New Overnight Developments Abroad: Continuing Fallout from Citigroup Bailout

November 25, 2008

The dollar relapsed 1.2% against the yen. Against other currencies, the U.S. currency has trimmed Monday’s heavy losses with overnight gains of 2.2% against the Australian dollar, 1.7% against the New Zealand dollar, 0.8% against the Canadian dollar, 0.7% against the euro, and 0.6% versus sterling and the Swiss franc.

The Nikkei jumped 5.2%. Stocks also rose 6.0% in the Philippines, 5.8% in Australia, 3.4% in Hong Kong, 2.6% in Taiwan, 1.5% in Thailand, 2.0% in Singapore, and 1.1% in Indonesia. European bourses are mixed, with the Paris Cac up 0.3%, the British Ftse up 0.5%, but the German Dax off 0.8%.

Ten-year sovereign bond yields are sharply lower in North America, lower in Europe and down half a basis point at 1.405% in Japan.

Oil (-4.2% to $52.23/barrel) and gold (-1.5% to $807.80/ounce) relinquished a chunk of Monday’s gains.

New OECD forecasts project 2009 growth  of -0.9% in the U.S., -0.6% in Euroland, -0.1% in Japan and -1.1% in Britain. The projections show the United States emerging from recession sooner and more forcefully than Japan or Europe.

Data confirm a 0.5% drop in German real GDP last quarter despite stronger domestic demand and an inventory run-up. Exports fell 0.4%, while imports jumped 3.8%. Net exports as a result exerted a 1.7 percentage point drag on GDP growth following a 0.5 percentage point boost in 2Q08. On-year growth slowed to 1.3% from 3.3% in 2Q. Germany’s Chamber of Commerce projects negative growth in 2009 of -0.5%.

Consumer confidence bumped upward to 2.2 in Germany from 1.9. A drop to 1.5 was expected. Italian consumer confidence, however, fell to 100.4 from 102.2 on labor market concerns, and French business sentiment slumped to 80 in November from 87 in October and 97 in July. 80 was the lowest score since October 1993. Italy’s trade deficit of EUR 20.14 billion in January-October was 49% wider than a year earlier.

Japanese corporate service prices showed deflation returning. The CSPI dropped 1.2% in October from September and by 1.4% from October 2007, the biggest on-year decline since 2003. Lower overseas freight costs were the main depressant on prices.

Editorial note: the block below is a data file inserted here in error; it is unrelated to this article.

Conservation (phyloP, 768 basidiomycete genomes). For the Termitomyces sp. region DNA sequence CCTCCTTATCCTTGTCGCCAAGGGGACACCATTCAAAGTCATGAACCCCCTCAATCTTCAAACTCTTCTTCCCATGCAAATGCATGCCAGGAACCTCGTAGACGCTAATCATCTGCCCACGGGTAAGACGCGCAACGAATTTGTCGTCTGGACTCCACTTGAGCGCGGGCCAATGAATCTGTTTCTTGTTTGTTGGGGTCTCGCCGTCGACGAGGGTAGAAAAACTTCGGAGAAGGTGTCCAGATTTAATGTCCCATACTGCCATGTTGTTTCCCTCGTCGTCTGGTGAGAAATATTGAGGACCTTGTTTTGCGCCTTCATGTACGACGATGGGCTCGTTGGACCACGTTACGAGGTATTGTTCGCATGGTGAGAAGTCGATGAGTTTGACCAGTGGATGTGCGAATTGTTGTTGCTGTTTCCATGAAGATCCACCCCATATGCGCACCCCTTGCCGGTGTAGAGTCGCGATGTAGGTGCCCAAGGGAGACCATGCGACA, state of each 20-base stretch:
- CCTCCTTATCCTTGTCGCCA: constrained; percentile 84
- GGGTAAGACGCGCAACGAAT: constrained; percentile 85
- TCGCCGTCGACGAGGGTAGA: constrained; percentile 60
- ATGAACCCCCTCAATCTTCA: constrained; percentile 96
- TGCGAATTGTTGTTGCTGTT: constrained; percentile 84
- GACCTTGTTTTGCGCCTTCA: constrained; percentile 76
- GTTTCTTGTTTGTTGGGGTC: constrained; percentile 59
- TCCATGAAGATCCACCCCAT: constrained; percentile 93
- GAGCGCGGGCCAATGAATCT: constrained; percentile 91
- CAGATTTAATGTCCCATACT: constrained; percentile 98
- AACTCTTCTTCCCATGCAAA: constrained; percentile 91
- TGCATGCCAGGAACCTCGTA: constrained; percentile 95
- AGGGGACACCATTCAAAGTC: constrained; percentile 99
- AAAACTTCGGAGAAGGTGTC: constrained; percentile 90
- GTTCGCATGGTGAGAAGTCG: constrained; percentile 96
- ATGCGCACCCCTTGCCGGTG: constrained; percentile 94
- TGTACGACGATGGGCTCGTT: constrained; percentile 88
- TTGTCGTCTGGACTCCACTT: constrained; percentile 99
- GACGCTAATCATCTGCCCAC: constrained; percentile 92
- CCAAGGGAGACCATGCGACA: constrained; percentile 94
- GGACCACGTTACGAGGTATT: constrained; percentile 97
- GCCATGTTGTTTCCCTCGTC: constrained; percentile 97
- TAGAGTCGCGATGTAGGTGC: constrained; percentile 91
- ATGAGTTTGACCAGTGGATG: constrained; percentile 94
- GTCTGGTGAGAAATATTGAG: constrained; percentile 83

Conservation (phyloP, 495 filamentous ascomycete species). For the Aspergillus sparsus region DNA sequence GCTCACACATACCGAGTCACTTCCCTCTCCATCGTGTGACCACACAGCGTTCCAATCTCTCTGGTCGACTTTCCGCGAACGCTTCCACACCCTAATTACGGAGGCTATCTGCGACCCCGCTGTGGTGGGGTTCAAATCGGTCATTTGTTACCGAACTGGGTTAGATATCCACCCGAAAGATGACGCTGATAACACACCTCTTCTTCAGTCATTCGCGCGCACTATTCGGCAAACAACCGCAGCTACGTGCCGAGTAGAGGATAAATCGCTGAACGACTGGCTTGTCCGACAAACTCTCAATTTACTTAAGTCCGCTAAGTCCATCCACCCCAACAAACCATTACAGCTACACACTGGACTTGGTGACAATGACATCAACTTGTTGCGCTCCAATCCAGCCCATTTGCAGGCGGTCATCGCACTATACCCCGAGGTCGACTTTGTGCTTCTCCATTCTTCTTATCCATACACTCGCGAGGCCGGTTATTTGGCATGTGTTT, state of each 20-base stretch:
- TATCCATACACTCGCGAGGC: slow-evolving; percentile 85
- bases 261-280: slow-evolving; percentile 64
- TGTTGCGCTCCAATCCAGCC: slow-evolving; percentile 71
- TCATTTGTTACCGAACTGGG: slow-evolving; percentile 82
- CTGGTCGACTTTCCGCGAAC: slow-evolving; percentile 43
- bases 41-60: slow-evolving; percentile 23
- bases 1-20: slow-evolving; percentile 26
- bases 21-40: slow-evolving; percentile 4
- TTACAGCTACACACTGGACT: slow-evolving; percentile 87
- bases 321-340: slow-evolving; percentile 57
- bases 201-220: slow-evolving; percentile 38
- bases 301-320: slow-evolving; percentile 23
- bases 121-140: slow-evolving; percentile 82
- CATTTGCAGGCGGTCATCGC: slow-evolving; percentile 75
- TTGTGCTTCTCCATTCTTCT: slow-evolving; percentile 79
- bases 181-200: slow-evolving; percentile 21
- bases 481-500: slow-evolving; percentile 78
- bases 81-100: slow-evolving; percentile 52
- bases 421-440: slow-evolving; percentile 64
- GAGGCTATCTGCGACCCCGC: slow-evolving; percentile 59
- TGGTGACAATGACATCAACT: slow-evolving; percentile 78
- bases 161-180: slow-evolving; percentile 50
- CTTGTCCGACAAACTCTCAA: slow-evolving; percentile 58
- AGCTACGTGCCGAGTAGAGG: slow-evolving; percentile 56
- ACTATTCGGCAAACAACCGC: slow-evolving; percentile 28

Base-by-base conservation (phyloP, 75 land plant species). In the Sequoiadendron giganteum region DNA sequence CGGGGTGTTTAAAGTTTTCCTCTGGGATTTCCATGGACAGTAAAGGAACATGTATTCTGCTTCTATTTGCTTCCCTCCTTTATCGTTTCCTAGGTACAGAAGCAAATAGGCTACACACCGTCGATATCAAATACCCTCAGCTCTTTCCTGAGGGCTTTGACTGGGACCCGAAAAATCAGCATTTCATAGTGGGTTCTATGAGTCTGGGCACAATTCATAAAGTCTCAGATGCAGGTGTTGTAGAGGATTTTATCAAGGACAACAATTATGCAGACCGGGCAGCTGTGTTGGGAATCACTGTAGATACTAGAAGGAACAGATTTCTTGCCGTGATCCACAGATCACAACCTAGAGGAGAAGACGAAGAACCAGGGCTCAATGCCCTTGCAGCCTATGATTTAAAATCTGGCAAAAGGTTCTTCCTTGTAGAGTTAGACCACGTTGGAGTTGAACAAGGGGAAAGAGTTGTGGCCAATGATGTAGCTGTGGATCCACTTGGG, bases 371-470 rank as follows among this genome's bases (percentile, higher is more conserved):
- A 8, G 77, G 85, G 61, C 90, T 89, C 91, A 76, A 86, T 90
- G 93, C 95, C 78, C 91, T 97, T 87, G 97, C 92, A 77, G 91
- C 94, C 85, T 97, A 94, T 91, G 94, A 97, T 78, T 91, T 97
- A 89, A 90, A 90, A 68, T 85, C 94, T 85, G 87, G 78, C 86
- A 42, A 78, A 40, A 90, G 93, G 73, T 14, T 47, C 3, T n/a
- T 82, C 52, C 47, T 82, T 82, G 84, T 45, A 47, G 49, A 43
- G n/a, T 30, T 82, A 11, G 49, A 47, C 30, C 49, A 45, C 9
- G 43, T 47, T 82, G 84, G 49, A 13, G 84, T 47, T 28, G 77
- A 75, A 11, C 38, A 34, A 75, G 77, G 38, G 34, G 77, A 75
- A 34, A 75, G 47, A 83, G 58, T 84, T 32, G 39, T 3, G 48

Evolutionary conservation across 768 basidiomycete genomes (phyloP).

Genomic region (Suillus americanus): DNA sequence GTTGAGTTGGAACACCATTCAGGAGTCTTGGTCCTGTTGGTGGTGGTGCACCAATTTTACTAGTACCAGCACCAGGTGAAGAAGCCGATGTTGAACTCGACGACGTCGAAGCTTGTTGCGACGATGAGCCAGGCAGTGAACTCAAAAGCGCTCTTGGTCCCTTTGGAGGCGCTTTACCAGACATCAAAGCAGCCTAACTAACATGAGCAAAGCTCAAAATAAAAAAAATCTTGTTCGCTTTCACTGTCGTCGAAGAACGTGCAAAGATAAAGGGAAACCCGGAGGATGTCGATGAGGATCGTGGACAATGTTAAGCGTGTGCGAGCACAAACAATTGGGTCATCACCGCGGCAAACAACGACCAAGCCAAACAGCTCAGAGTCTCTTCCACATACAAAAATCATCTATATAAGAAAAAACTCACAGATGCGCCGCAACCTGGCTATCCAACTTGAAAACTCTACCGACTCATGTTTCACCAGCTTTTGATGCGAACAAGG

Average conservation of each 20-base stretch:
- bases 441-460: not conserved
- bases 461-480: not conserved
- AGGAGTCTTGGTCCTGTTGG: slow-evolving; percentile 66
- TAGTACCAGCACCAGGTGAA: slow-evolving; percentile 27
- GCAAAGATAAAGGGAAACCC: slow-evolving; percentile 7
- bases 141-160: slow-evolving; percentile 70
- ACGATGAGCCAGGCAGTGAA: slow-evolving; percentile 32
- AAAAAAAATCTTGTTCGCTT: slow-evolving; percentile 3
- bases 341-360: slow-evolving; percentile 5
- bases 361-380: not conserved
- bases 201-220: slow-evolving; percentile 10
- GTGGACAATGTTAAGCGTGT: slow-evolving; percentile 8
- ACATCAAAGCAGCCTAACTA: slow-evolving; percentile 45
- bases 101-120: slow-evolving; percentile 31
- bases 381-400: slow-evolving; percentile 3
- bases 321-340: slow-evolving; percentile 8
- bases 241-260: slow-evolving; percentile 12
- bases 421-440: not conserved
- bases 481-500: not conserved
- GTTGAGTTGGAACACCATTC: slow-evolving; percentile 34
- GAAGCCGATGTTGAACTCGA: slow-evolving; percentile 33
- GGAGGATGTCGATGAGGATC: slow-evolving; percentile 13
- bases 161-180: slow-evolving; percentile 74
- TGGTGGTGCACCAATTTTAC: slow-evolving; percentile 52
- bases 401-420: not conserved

A survey in New Zealand indicated inflation expectations are receding there.

The Bank of Japan’s monthly economic assessment downgraded industrial production to “continues to decrease and at a faster pace” and exports to “have decreased.” Overall assessment is that activity has been “increasingly sluggish.” Sluggish in this use means recessionary. The assessment said funding conditions have deteriorated, and that financial conditions are less accommodative.

Various Bank of England officials including Governor King warned of a steep recession. One of them said sterling had depreciated in the past year at a “right order of magnitude.”

Sri Lanka’s central bank cut reserve requirements by 150 basis points to 7.75%. The central bank in Jordan cut reserve requirements by 100 bps to 9% and key interest rates by another 50 basis points.

British mortgage approvals, according to BBA data, fell 7.7% in October and by 52% from a year earlier. The data were weaker than forecast.

British capital spending last quarter slid 0.2% from 2Q and by 0.5% from 3Q07. These readings were better than feared.

French housing starts sank 20.6% in the year to August-October. That was the twelfth on-year drop in a row and the biggest in four months.

The U.S. Treasury will be unveiling a new program to support consumer lending, according to the Wall Street Journal.

Two members of the ECB Governing Council made remarks dispelling speculation that a bigger-than-50 basis point rate cut might be taken next week.

One of the Bank of Canada’s six Governing Council members has resigned. There is a vacancy too for the New York Fed President, who is a permanent voting member of the FOMC.

South African GDP growth slowed to a 10-year low of 0.2% at a seasonally adjusted annual rate last quarter from 5.1% saar in 2Q08.

Euribor rates eased further. The 3-month rate was 3.94%, lowest in 19 months.

The U.S. reports several key indicators later today, including revised GDP, the Case-Shiller house price index, and consumer confidence.


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